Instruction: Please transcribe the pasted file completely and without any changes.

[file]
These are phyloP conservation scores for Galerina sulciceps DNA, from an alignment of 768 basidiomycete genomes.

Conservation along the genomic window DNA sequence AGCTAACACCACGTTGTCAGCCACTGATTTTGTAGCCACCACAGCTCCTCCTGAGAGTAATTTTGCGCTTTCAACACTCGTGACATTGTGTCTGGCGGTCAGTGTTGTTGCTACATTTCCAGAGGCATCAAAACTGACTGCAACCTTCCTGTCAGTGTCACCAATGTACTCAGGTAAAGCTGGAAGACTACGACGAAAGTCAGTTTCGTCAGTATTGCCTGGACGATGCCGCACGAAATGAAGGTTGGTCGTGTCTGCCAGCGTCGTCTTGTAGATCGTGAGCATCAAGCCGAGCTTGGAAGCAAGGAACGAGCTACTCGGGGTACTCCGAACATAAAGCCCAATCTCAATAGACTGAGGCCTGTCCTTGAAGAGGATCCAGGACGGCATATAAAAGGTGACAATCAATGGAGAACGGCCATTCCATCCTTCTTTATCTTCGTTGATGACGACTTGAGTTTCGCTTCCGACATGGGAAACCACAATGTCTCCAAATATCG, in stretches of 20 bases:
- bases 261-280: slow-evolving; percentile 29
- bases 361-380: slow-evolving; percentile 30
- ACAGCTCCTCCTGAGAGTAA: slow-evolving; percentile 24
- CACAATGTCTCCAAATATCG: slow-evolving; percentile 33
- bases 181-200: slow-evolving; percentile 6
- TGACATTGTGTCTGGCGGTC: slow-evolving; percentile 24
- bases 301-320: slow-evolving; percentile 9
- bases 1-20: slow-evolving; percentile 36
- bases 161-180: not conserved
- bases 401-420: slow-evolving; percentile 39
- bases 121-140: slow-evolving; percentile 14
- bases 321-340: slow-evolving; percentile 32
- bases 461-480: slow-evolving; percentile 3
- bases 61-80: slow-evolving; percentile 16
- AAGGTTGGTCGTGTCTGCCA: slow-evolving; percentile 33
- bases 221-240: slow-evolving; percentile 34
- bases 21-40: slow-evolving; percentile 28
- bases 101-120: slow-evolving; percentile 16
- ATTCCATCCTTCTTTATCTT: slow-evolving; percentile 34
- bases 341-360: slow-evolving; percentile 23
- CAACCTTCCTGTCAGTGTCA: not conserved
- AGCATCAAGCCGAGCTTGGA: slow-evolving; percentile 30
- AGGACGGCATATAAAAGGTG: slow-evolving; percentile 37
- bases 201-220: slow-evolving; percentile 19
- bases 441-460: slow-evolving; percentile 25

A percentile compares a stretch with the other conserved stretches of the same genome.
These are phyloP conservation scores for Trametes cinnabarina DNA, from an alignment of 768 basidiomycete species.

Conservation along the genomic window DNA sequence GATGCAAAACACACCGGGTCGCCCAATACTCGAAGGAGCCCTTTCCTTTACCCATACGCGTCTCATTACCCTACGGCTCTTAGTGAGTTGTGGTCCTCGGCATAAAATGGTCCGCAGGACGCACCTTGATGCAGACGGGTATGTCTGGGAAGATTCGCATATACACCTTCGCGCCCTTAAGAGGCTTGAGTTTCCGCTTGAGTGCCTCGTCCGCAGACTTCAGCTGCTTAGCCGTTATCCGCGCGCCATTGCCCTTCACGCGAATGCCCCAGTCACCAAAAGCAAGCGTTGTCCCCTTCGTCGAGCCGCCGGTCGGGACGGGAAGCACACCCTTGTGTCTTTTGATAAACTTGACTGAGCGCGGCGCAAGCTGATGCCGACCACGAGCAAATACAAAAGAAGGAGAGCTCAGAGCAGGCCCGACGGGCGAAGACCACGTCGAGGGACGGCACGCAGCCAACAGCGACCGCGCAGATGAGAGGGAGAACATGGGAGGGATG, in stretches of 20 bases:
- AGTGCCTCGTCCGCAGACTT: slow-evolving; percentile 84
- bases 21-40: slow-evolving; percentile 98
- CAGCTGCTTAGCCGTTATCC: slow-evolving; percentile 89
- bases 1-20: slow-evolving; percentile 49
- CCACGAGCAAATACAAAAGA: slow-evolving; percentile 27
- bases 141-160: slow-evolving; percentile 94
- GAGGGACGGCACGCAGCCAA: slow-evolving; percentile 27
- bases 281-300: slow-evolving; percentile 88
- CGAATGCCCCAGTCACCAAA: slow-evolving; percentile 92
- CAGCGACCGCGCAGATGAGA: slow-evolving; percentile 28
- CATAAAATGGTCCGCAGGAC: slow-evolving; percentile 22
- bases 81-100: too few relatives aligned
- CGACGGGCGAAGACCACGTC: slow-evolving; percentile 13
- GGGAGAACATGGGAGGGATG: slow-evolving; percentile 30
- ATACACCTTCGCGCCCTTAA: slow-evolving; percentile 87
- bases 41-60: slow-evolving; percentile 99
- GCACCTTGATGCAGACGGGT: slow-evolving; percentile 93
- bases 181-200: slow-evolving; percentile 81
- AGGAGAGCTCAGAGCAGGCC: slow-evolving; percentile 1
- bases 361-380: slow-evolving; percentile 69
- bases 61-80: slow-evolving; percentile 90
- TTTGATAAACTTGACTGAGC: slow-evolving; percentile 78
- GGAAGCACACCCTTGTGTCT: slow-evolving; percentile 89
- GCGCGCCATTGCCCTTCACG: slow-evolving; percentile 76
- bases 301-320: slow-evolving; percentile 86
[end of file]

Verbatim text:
These are phyloP conservation scores for Galerina sulciceps DNA, from an alignment of 768 basidiomycete genomes.

Conservation along the genomic window DNA sequence AGCTAACACCACGTTGTCAGCCACTGATTTTGTAGCCACCACAGCTCCTCCTGAGAGTAATTTTGCGCTTTCAACACTCGTGACATTGTGTCTGGCGGTCAGTGTTGTTGCTACATTTCCAGAGGCATCAAAACTGACTGCAACCTTCCTGTCAGTGTCACCAATGTACTCAGGTAAAGCTGGAAGACTACGACGAAAGTCAGTTTCGTCAGTATTGCCTGGACGATGCCGCACGAAATGAAGGTTGGTCGTGTCTGCCAGCGTCGTCTTGTAGATCGTGAGCATCAAGCCGAGCTTGGAAGCAAGGAACGAGCTACTCGGGGTACTCCGAACATAAAGCCCAATCTCAATAGACTGAGGCCTGTCCTTGAAGAGGATCCAGGACGGCATATAAAAGGTGACAATCAATGGAGAACGGCCATTCCATCCTTCTTTATCTTCGTTGATGACGACTTGAGTTTCGCTTCCGACATGGGAAACCACAATGTCTCCAAATATCG, in stretches of 20 bases:
- bases 261-280: slow-evolving; percentile 29
- bases 361-380: slow-evolving; percentile 30
- ACAGCTCCTCCTGAGAGTAA: slow-evolving; percentile 24
- CACAATGTCTCCAAATATCG: slow-evolving; percentile 33
- bases 181-200: slow-evolving; percentile 6
- TGACATTGTGTCTGGCGGTC: slow-evolving; percentile 24
- bases 301-320: slow-evolving; percentile 9
- bases 1-20: slow-evolving; percentile 36
- bases 161-180: not conserved
- bases 401-420: slow-evolving; percentile 39
- bases 121-140: slow-evolving; percentile 14
- bases 321-340: slow-evolving; percentile 32
- bases 461-480: slow-evolving; percentile 3
- bases 61-80: slow-evolving; percentile 16
- AAGGTTGGTCGTGTCTGCCA: slow-evolving; percentile 33
- bases 221-240: slow-evolving; percentile 34
- bases 21-40: slow-evolving; percentile 28
- bases 101-120: slow-evolving; percentile 16
- ATTCCATCCTTCTTTATCTT: slow-evolving; percentile 34
- bases 341-360: slow-evolving; percentile 23
- CAACCTTCCTGTCAGTGTCA: not conserved
- AGCATCAAGCCGAGCTTGGA: slow-evolving; percentile 30
- AGGACGGCATATAAAAGGTG: slow-evolving; percentile 37
- bases 201-220: slow-evolving; percentile 19
- bases 441-460: slow-evolving; percentile 25

A percentile compares a stretch with the other conserved stretches of the same genome.
These are phyloP conservation scores for Trametes cinnabarina DNA, from an alignment of 768 basidiomycete species.

Conservation along the genomic window DNA sequence GATGCAAAACACACCGGGTCGCCCAATACTCGAAGGAGCCCTTTCCTTTACCCATACGCGTCTCATTACCCTACGGCTCTTAGTGAGTTGTGGTCCTCGGCATAAAATGGTCCGCAGGACGCACCTTGATGCAGACGGGTATGTCTGGGAAGATTCGCATATACACCTTCGCGCCCTTAAGAGGCTTGAGTTTCCGCTTGAGTGCCTCGTCCGCAGACTTCAGCTGCTTAGCCGTTATCCGCGCGCCATTGCCCTTCACGCGAATGCCCCAGTCACCAAAAGCAAGCGTTGTCCCCTTCGTCGAGCCGCCGGTCGGGACGGGAAGCACACCCTTGTGTCTTTTGATAAACTTGACTGAGCGCGGCGCAAGCTGATGCCGACCACGAGCAAATACAAAAGAAGGAGAGCTCAGAGCAGGCCCGACGGGCGAAGACCACGTCGAGGGACGGCACGCAGCCAACAGCGACCGCGCAGATGAGAGGGAGAACATGGGAGGGATG, in stretches of 20 bases:
- AGTGCCTCGTCCGCAGACTT: slow-evolving; percentile 84
- bases 21-40: slow-evolving; percentile 98
- CAGCTGCTTAGCCGTTATCC: slow-evolving; percentile 89
- bases 1-20: slow-evolving; percentile 49
- CCACGAGCAAATACAAAAGA: slow-evolving; percentile 27
- bases 141-160: slow-evolving; percentile 94
- GAGGGACGGCACGCAGCCAA: slow-evolving; percentile 27
- bases 281-300: slow-evolving; percentile 88
- CGAATGCCCCAGTCACCAAA: slow-evolving; percentile 92
- CAGCGACCGCGCAGATGAGA: slow-evolving; percentile 28
- CATAAAATGGTCCGCAGGAC: slow-evolving; percentile 22
- bases 81-100: too few relatives aligned
- CGACGGGCGAAGACCACGTC: slow-evolving; percentile 13
- GGGAGAACATGGGAGGGATG: slow-evolving; percentile 30
- ATACACCTTCGCGCCCTTAA: slow-evolving; percentile 87
- bases 41-60: slow-evolving; percentile 99
- GCACCTTGATGCAGACGGGT: slow-evolving; percentile 93
- bases 181-200: slow-evolving; percentile 81
- AGGAGAGCTCAGAGCAGGCC: slow-evolving; percentile 1
- bases 361-380: slow-evolving; percentile 69
- bases 61-80: slow-evolving; percentile 90
- TTTGATAAACTTGACTGAGC: slow-evolving; percentile 78
- GGAAGCACACCCTTGTGTCT: slow-evolving; percentile 89
- GCGCGCCATTGCCCTTCACG: slow-evolving; percentile 76
- bases 301-320: slow-evolving; percentile 86